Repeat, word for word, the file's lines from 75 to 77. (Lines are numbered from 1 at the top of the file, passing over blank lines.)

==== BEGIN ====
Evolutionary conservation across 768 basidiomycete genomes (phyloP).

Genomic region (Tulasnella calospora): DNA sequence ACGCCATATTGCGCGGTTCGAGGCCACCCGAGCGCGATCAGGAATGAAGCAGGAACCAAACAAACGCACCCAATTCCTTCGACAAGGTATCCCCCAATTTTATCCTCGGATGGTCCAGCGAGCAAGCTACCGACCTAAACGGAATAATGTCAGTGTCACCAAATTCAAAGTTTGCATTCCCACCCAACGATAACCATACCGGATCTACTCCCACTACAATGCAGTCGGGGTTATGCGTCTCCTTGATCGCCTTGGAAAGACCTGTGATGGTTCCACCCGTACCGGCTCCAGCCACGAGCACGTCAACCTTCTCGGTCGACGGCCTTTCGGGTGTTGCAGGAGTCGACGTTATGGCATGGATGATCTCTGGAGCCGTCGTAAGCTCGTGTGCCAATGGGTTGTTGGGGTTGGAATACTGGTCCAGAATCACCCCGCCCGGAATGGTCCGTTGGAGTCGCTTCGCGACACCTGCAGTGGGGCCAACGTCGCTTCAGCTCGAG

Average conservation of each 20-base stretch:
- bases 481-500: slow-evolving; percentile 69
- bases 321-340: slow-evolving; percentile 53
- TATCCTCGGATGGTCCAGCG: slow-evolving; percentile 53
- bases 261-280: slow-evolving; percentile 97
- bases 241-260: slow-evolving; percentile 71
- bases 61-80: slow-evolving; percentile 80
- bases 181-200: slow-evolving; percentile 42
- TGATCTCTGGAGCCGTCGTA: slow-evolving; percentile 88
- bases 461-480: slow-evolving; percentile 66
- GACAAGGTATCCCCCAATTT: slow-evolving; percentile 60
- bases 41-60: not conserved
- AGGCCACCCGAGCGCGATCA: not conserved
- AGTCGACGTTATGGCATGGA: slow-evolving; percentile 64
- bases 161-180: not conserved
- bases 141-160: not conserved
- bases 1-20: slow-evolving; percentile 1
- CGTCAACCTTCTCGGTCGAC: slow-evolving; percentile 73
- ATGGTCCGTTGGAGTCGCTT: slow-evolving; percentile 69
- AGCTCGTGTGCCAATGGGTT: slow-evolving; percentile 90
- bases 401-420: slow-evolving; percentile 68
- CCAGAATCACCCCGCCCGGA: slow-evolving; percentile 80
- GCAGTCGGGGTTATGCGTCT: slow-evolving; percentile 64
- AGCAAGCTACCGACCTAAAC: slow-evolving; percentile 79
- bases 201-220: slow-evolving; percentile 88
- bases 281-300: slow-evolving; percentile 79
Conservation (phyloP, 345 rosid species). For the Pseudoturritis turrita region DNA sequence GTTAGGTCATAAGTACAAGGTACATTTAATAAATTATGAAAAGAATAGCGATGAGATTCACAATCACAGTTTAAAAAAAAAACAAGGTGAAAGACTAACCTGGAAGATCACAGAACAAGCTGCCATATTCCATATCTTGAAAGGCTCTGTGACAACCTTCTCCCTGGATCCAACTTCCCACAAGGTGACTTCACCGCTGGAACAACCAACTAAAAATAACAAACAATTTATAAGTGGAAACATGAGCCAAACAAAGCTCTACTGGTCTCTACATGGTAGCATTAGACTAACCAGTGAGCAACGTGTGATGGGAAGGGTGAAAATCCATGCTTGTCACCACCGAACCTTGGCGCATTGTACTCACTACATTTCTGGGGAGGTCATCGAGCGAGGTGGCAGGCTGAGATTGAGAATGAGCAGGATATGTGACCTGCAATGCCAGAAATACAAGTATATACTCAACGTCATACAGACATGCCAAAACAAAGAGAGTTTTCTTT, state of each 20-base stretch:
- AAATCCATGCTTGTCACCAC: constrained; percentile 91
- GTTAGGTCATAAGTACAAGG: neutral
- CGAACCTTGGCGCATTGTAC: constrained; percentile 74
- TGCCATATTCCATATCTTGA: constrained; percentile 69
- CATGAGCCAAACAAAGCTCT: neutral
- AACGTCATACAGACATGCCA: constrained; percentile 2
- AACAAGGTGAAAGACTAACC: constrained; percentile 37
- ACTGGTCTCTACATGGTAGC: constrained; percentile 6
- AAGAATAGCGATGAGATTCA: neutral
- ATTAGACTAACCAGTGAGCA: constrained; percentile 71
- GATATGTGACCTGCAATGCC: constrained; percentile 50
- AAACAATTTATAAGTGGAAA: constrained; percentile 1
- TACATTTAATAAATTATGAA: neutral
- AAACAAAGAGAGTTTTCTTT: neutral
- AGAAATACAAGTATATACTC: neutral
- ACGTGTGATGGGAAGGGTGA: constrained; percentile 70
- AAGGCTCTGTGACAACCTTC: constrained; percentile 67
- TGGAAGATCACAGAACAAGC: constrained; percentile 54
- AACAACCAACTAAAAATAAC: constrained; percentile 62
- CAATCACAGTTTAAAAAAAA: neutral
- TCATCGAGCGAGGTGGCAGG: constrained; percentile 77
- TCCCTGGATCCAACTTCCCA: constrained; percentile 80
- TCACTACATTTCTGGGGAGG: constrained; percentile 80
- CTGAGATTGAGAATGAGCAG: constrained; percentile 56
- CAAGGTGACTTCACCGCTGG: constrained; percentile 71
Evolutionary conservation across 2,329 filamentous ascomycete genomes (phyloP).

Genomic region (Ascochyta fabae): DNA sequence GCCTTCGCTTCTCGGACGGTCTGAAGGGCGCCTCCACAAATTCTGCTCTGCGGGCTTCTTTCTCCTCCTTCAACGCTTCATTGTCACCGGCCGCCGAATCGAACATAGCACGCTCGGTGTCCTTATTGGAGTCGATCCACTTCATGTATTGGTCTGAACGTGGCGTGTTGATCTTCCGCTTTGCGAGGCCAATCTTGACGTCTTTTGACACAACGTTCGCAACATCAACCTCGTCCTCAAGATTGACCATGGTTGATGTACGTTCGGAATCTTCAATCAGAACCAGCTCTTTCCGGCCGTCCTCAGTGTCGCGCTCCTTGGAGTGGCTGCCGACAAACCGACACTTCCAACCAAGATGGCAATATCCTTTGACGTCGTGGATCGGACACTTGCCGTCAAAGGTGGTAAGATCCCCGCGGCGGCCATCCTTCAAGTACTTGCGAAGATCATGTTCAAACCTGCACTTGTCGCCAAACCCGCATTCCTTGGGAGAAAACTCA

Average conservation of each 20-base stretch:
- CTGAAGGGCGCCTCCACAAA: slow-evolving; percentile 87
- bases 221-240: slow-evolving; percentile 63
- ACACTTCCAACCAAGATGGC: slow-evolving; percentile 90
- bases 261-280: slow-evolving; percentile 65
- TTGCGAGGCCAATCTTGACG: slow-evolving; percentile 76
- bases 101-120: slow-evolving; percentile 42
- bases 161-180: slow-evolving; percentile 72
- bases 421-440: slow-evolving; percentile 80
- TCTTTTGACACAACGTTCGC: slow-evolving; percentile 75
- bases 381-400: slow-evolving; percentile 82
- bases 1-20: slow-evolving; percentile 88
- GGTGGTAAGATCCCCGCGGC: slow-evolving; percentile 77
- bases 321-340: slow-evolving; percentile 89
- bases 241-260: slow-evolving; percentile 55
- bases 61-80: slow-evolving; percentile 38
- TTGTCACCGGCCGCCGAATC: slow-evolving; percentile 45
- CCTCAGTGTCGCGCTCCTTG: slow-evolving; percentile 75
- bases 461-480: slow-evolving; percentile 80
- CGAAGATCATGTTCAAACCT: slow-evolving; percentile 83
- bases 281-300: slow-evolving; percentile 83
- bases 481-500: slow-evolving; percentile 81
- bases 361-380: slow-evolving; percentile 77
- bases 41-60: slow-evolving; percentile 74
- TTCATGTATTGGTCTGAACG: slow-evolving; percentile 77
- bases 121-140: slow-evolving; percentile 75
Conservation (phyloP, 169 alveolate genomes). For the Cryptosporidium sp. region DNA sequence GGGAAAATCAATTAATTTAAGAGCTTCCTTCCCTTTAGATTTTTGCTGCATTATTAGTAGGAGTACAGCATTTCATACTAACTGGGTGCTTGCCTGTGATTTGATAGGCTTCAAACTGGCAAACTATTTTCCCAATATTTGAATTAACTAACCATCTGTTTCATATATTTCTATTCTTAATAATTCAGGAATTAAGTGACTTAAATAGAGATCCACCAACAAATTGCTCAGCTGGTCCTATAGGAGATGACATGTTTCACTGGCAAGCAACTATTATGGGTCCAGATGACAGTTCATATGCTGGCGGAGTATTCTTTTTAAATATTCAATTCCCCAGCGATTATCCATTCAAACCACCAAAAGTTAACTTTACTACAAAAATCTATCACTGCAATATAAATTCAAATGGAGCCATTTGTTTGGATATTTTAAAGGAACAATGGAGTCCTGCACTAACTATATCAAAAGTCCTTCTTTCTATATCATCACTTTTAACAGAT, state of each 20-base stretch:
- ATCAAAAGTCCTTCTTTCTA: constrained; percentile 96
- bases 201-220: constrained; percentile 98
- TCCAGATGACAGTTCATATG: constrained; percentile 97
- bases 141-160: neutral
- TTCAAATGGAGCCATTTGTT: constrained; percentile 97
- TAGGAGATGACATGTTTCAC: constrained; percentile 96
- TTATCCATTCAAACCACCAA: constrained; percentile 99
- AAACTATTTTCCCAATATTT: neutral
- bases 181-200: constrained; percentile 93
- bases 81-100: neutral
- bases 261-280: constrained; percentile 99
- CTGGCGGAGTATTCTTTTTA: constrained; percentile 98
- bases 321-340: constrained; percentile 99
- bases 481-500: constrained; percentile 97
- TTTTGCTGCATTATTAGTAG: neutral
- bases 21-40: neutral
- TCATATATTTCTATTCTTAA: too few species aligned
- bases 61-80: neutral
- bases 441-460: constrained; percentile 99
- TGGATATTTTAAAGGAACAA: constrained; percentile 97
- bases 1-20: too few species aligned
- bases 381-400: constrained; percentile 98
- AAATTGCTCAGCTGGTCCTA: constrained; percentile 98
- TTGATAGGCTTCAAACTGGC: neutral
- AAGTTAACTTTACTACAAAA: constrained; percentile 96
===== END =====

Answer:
- bases 461-480: slow-evolving; percentile 80
- CGAAGATCATGTTCAAACCT: slow-evolving; percentile 83
- bases 281-300: slow-evolving; percentile 83